She dismounted at the base of the hill, climbed to the top and peered down. The scene unfolding below provoked a range of emotions in the warrior. Initially joy, when she recognized her friend’s voice and red-gold head. Then horror at seeing the girl once again trapped in front of the barreling bandits’ cart that had paralyzed her with fear a few days ago, but this time too far away for the warrior’s rescue. Finally admiring relief, as the girl’s eyes hardened and she used her staff to vault to safety.
Undeterred, the bandits prepared to rush their quarry.
“Ah,” the warrior said to herself, guiltily pleased. “Guess she could use my help after all.” She let her chakram fly, disarming the enemy. Shortly thereafter, the reunited friends stood watching the bandits hotfoot away.
“So, Xena, you say you were coming to check up on me?”
“Yeah, that’s what I said.”
“Missed me, huh?”
The warrior cut her eyes at the much too smug redhead striding beside her. “Don’t go off the deep end, Gabrielle. I missed a pain in my butt once, I’d had it so long.”
Gabrielle chuckled. They walked along in companionable silence, the warrior beginning to wonder what cat had gotten hold of the bard’s tongue.
“If I’m not mistaken, Poteidaia’s in the opposite direction from that pass where you were attacked.”
“Uh huh.” Gabrielle smiled sweetly at the much too smug brunette striding beside her. “Very observant, as always.”
Xena waited in vain for the usual spout of chatter. She scowled with raised brow, detecting a new confidence behind the young woman’s smugness.
“Headed anywhere in particular?” the warrior finally gritted out.
Gabrielle rolled her eyes. “Like you don’t know.”
“Hey, you could’ve been going shopping or visiting relatives.”
“Also true. As it happens, I was searching for something I’d misplaced.” Gabrielle lightly swatted her companion across the midsection. “Family.” She sighed fondly as a slight swagger loosened the warrior’s gait.
“Nice day, huh?” Xena smirked. “First action I’ve seen since I lost my trouble-magnet.”
“Xena, nobody attracts trouble like you. What’d you get into while I was away?”
“Oh, the usual.”
“Robbers? Couple of armies? Warlord or two?”
“Whittling. Bird watching.”
Gabrielle bumped shoulders with the warrior. “Riiiight.”
“Oh, and making up stories. Mustn’t leave that out.”
“Stories, eh? About robbers, armies, a warlord or two?”
“Chatty insects. You – having a grand ol’ time relaxing, meditating, or whatever you might be doing to find what you needed.”
“Hmm, yes, your bardic talents definitely grew while I was gone,” Gabrielle agreed, laughing. “But I’ll have you know, my visit was far from relaxing. I had to organize the town against marauders, including convincing a drunken warrior to get his nerve back so he could help defend us. Required all my many skills, I tell you.”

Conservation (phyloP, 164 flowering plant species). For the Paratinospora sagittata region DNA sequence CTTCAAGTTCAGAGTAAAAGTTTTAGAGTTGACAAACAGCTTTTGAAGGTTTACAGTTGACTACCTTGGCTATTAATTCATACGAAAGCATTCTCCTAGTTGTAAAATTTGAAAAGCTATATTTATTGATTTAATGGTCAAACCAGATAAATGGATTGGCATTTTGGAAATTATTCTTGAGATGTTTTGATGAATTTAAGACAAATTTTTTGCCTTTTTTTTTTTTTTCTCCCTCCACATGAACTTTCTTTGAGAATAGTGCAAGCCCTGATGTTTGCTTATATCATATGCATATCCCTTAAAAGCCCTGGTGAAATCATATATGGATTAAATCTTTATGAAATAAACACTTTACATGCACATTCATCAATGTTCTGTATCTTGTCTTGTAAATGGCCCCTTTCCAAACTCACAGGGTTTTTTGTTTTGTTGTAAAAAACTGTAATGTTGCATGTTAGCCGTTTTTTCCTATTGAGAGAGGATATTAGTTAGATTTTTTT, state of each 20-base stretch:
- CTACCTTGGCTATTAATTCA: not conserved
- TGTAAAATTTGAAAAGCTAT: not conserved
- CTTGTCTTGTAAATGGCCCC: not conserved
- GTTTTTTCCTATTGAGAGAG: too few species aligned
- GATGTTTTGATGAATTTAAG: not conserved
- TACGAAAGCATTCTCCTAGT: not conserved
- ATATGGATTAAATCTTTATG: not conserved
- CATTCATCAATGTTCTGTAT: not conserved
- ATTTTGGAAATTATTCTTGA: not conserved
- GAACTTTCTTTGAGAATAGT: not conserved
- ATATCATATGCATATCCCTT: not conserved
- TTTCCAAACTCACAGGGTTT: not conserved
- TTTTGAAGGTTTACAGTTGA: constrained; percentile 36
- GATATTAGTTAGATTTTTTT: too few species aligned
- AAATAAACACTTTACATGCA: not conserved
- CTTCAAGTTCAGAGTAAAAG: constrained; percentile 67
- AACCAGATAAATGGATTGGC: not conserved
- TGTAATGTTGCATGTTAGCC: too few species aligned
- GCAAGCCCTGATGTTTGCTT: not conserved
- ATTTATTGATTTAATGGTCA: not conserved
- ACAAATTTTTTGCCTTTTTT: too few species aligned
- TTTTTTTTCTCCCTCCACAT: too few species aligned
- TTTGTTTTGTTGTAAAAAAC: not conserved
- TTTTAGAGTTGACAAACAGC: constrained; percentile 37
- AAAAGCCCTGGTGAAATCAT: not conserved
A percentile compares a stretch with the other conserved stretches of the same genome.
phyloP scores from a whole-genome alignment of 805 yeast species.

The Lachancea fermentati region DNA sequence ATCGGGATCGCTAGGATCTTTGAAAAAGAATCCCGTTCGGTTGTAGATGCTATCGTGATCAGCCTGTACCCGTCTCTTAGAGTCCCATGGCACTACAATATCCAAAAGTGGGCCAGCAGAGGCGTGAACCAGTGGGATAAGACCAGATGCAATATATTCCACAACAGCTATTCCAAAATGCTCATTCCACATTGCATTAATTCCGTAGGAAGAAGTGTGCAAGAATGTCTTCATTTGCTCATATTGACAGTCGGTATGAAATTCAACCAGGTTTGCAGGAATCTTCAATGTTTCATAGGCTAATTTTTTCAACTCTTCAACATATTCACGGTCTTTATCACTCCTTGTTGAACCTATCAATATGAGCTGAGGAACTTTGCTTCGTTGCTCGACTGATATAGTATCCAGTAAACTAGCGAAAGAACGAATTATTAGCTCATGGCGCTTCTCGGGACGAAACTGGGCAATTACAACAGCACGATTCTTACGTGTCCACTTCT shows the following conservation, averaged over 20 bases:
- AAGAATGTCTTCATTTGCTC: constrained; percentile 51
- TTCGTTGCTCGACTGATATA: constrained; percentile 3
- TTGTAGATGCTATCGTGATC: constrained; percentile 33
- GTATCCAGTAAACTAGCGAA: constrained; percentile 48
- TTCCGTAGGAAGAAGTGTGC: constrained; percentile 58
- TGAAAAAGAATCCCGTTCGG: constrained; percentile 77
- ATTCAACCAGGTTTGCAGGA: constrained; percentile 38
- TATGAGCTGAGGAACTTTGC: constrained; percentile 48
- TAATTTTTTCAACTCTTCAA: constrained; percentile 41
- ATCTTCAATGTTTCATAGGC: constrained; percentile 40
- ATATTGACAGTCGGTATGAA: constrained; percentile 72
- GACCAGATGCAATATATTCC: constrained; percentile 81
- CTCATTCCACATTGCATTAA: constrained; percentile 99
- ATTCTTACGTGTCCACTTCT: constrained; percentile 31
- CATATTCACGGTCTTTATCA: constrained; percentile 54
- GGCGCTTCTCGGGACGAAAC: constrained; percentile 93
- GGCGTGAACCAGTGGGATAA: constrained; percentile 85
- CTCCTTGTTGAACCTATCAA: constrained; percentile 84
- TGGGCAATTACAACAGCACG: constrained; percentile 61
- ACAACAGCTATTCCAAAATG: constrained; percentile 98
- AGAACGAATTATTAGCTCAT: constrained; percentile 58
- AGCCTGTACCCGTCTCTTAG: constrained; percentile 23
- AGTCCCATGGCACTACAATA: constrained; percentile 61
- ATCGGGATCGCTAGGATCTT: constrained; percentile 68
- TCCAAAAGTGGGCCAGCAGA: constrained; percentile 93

“Heh, I see your warrioring talents grew.” Xena snorted. “Almost as much as your storytelling,” she muttered under her breath.
“I heard that. You don’t believe me?”
“Sure, as much as you believe me.”
“All right, Warrior Doubter, we’ll settle this tonight. I’m in too good a mood for cryptic conversations right now.”
“Fine with me. I’d rather save my energy anyhow. With you back, who knows what we’ll run into.”
That evening, the two friends laughed harder and glared at each other more than they had in a long time. Argo stayed close at first, before deciding things were sufficiently back to normal to wander off in search of some peace and quiet. Had the Palomino stuck around, she might’ve noticed each of the humans sneaking something out of her carry bag.
“Here,” Gabrielle said, handing Xena a scroll as they prepared to turn in. “Evidence of how I spent my time at home.”
Xena snorted. “What? I get to share the spotlight now with your sotted has-been warrior friend?” Xena’s playfulness faded as she read the bard’s words. When she’d finished, she looked up, clearly moved. “I wasn’t expecting …. Gabrielle, this is ….” She swallowed. “Thank you,” she added softly.
“You were with me the whole time, Xena. I couldn’t have done it without you. Even my sister could see that my place is out in the world, with you.”
“I was hoping you’d ….” Xena grinned shyly. “Um, I made a little something for you too.” She reached behind her and retrieved a narrow wooden box.
“You made …? This is what you were whittling?” Gabrielle asked in amazement, lightly brushing the “G” carved on top.
Xena nodded. “Open it.”
Gabrielle gently lifted the lid. She reached in and took out one of three finely honed quills.
“That proves the bird-watching part. Ornery old coot seemed to think I wanted to eat it.” Xena chuckled. “Maybe `cause there was some tackling involved too.”
“Oh, Xena, this is the best homecoming gift ever,” Gabrielle sniffed. She reached over to lay her hand on the warrior’s arm. “Thank you for not giving up on me.”
“Giving up?” Xena frowned, puzzled. “I told you, everybody can freeze at some point. I’ve never worried about –”
“I meant, coming back to see me. You could’ve gone on alone, made me catch up with you the best way I could.” Gabrielle tilted her head, smiling. “Or did you figure I’d be bored out of my skull after a few days back with the chickens?”
Xena shook her head. “I wasn’t sure what I’d find.” She glanced down at her scroll with a lopsided grin. “I just knew I wasn’t finding much worthwhile on my own in the opposite direction.” She looked up. “Guess I’m stuck with you, like that pain I had in my –”
”Xena?!” Gabrielle whacked the warrior with the quill. “You better watch it. I’ve got experience running my own army now.” She carefully sat her gifts down and began plumping her bedroll.
“Yeah?” Xena did likewise. “What ya gonna do? Run off and become Gabrielle: Destroyer Bard?”
Gabrielle lay back with a snort. “You won’t get off that easy. I’ll keep you around as my second in command. Bark orders at you.” She grinned devilishly. “Have you deal with any pains in my butt.”
“Heh. I’d be the biggest pain in your butt. Count on it.”
Gabrielle closed her eyes. “I do,” she murmured.
“I said, `You too.’”
Xena stared at the peacefully innocent face, having recently forgotten that sometimes Gabrielle made as much sense as the crickets. She shrugged and lay back.
The companions sighed contentedly. Each drifted off to the quiet breathing at her side without which life seemed little more than just another way to pass the time.